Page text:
Joseph Kleitsch: A Portrait Artist Transformed by Geography

"The Old Post Office,"  by Joseph Kleitsch Courtesy of Laguna Art Museum
“The Old Post Office,”
by Joseph Kleitsch
Courtesy of Laguna Art Museum

By Jean Stern, Special to the Independent

Joseph Kleitsch was born in 1882 in Nemet Szent Mihaly, a part of Hungary that is now part of Romania. In his teens, he was apprenticed to a sign painter, but left after about 18 months to open his own studio as a portrait painter. Around 1901, he emigrated to Germany and then to the United States, settling in Cincinnati, Ohio.


The artist's self-portrait.
The artist’s self-portrait.

Kleitsch first lived in Denver where he painted portraits of prominent businessmen, and in 1907, moved to Hutchinson, Kansas, where he continued earning his living as a portrait painter. By the end of 1907, he had relocated to Mexico City, residing there between 1907 and 1909, and thereafter returned to the United States to settle in Chicago.


In 1912, Kleitsch received an important commission to paint portraits of Mexico’s president, Francisco Madero, and his wife. These portraits earned him great recognition, which in turn brought him numerous commissions from Chicago’s rich and powerful.


By 1914, he was also painting interior scenes with figures often placed in

"Glenneyre Street, Laguna Beach,"  circa 1924 by Joseph Kleitsch Courtesy of The Irvine Museum
“Glenneyre Street, Laguna Beach,” circa 1924 by Joseph Kleitsch
Courtesy of The Irvine Museum



front of a window. He received high praise for these works and was compared favorably to the great Spanish artist Joaquin Sorolla (1863-1923) and in some reviews even to Rembrandt.

In Chicago, Kleitsch met and became close friends with artists Edgar and Elsie Payne, who urged him to visit Laguna Beach and paint the beautiful coastline. In 1920, he took their advice and came to Southern California, establishing residency in Laguna Beach. He continued to paint portraits, which were his main source of income, while he painted landscapes and still lifes.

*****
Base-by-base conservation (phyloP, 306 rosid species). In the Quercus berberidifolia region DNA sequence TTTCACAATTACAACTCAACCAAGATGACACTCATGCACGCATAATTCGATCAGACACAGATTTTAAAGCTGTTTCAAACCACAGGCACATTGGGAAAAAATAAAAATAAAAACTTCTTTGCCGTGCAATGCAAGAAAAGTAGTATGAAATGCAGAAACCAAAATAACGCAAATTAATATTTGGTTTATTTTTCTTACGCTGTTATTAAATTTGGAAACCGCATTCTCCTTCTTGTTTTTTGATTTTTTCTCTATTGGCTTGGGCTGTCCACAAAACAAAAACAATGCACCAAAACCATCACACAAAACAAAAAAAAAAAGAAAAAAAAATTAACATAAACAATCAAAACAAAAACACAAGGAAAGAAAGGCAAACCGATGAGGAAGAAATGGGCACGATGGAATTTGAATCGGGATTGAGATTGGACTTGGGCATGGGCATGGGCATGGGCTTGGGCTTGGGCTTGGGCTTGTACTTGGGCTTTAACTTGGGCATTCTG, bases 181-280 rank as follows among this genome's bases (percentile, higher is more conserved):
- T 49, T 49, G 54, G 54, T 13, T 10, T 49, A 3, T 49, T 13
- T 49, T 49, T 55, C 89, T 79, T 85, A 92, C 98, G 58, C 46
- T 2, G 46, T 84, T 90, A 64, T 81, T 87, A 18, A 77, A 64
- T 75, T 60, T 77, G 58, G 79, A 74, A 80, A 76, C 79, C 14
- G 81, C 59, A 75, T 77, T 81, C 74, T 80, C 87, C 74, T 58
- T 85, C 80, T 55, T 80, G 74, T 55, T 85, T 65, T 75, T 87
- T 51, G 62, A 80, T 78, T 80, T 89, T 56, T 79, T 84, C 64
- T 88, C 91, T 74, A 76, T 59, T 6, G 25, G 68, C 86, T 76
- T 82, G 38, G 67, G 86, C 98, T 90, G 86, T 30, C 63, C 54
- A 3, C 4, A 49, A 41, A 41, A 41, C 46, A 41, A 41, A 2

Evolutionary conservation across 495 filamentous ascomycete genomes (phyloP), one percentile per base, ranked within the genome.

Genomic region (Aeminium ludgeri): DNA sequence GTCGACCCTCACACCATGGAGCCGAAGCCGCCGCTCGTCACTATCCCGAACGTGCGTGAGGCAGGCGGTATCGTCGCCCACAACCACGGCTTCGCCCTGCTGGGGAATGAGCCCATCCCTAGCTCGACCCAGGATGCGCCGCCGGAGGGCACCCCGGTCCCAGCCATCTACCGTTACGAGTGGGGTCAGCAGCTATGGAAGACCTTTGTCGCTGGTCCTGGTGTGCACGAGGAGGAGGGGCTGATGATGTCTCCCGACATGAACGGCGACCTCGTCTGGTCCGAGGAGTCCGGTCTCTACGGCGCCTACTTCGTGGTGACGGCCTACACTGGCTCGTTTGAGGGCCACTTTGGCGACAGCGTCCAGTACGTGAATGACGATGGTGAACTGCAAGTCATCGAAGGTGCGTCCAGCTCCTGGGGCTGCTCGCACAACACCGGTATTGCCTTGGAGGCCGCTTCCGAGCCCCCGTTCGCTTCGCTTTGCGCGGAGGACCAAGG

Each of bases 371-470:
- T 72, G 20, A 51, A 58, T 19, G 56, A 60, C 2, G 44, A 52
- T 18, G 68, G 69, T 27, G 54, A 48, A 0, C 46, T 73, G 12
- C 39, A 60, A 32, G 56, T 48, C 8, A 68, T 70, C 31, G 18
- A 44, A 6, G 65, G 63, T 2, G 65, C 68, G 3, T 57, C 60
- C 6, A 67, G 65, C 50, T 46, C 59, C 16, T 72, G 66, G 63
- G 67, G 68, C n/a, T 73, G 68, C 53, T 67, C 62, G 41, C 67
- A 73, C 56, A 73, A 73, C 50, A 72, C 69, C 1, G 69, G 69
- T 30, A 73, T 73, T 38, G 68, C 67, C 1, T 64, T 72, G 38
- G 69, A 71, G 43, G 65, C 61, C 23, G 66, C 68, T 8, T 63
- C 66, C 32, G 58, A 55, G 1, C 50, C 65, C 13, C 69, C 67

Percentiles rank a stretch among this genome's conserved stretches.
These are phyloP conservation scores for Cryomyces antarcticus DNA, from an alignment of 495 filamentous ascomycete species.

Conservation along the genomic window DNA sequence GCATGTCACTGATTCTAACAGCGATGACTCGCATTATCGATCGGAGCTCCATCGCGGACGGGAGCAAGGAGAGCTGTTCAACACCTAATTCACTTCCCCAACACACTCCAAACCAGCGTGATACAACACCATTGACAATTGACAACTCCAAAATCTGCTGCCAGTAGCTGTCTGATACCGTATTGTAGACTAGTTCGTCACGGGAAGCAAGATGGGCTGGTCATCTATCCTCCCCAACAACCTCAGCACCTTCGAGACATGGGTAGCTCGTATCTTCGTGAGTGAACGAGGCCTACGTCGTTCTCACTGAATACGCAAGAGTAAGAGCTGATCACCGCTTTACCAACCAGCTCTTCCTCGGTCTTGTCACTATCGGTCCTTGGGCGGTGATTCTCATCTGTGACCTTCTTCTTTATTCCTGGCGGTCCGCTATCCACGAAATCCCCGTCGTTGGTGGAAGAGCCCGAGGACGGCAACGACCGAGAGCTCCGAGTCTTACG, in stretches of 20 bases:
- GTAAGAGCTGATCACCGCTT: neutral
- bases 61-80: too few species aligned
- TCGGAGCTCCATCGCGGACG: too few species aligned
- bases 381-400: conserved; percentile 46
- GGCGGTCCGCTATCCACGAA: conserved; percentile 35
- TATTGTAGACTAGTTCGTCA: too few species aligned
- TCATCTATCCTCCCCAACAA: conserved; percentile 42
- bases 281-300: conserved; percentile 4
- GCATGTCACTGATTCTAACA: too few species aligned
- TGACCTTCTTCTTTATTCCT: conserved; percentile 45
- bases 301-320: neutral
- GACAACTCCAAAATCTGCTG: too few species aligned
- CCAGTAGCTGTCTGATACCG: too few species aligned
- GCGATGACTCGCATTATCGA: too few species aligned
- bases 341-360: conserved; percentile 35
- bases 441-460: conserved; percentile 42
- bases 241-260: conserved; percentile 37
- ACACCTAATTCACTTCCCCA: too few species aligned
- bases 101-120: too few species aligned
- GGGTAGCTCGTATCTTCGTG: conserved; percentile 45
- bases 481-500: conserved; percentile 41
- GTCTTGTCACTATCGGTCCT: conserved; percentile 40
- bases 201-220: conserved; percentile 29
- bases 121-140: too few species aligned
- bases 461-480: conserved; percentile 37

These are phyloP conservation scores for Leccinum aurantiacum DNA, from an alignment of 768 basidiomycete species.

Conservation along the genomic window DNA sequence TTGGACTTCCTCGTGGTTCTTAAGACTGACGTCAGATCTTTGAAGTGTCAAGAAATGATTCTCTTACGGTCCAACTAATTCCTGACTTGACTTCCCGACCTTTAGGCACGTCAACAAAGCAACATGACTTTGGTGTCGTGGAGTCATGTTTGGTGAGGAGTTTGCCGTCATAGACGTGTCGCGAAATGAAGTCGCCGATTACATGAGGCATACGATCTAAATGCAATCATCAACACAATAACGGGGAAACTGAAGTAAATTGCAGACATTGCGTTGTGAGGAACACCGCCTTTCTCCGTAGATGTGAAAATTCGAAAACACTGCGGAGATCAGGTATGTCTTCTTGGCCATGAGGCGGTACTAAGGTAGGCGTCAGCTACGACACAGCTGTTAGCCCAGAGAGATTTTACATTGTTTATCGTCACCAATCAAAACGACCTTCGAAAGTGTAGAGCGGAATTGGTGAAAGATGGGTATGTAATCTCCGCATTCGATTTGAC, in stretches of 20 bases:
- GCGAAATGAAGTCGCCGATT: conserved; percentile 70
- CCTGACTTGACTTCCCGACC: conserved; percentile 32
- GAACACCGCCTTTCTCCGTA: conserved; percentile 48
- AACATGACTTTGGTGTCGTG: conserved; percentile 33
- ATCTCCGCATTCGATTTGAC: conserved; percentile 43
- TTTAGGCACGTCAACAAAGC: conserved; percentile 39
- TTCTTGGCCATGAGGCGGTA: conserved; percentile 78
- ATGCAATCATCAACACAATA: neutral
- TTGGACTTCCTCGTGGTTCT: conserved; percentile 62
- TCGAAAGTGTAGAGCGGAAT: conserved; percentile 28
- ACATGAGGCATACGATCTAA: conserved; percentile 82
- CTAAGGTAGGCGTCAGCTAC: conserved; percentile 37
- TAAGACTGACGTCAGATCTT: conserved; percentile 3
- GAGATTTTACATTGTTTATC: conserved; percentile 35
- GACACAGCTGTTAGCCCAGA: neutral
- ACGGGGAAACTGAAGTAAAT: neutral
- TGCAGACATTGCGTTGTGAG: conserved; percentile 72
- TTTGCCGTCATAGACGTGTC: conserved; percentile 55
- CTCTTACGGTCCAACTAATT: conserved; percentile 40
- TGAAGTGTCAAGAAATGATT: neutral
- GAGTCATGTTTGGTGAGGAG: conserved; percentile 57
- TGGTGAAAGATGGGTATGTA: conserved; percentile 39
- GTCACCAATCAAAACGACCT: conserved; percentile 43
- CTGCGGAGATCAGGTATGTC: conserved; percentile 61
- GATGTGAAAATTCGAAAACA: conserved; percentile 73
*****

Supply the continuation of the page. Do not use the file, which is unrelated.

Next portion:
Kleitsch quickly earned praise and clients for his landscapes and still-lifes. He especially enjoyed painting streets and houses in and around Laguna Beach, whose charms he knew would soon succumb to real estate development. He favored a bold and active brushstroke which he combined with daring and brilliant colors. His painting technique identified him with the French Impressionists, who often dissolved forms into a vivid melange of color and light.

Laguna Beach was the epicenter of the West Coast plein air movement, also known as California Impressionism. Early in the twentieth century, many of the most renowned painters in the movement lived and worked in Laguna Beach including William Wendt, Anna Hills and Kleitsch. The latter two helped found the Laguna Art Museum in 1918.

In 1925, Kleitsch and his wife traveled to Europe, visiting France and

"Main Street, Laguna Beach," circa 1925 by Joseph Kleitsch Courtesy of Dr. and Mrs. Edward H. Boseker
“Main Street, Laguna Beach,” circa 1925
by Joseph Kleitsch
Courtesy of Dr. and Mrs. Edward H. Boseker

Spain where he painted portraits and landscapes. One place he particularly enjoyed was the village of Giverny, where Claude Monet made his home. He returned to California in November 1927, and continued to paint in Laguna until his untimely death in 1931, at the age of 49.

Today, paintings by Joseph Kleitsch enjoy a particularly great popularity and are often exhibited in the Laguna Art Museum and The Irvine Museum. Last year, a painting by Kleitsch made national news when is was retrieved by Al Trevino from his home, perilously undermined by the Bluebird Canyon landslide. The proceeds from the sale of that painting will underwrite the rebuilding of the Trevino home.

Stern is the executive director of The Irvine Museum.

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  1. Interesting article. My husband is the great-grandson of Catherine Brooks (“Brooks” Street). Brroks was the “Mother of Laguna Beach.”We have a portrait of her when she was in her 80’s by Kleitsch. It is not nearly as beautiful as his landscapes and pix of the town, but if there is any interest, you may call me at 562 900-5363. (The frame was crafted by a well-known framemaker at the time; his name was Buck Weaver.)


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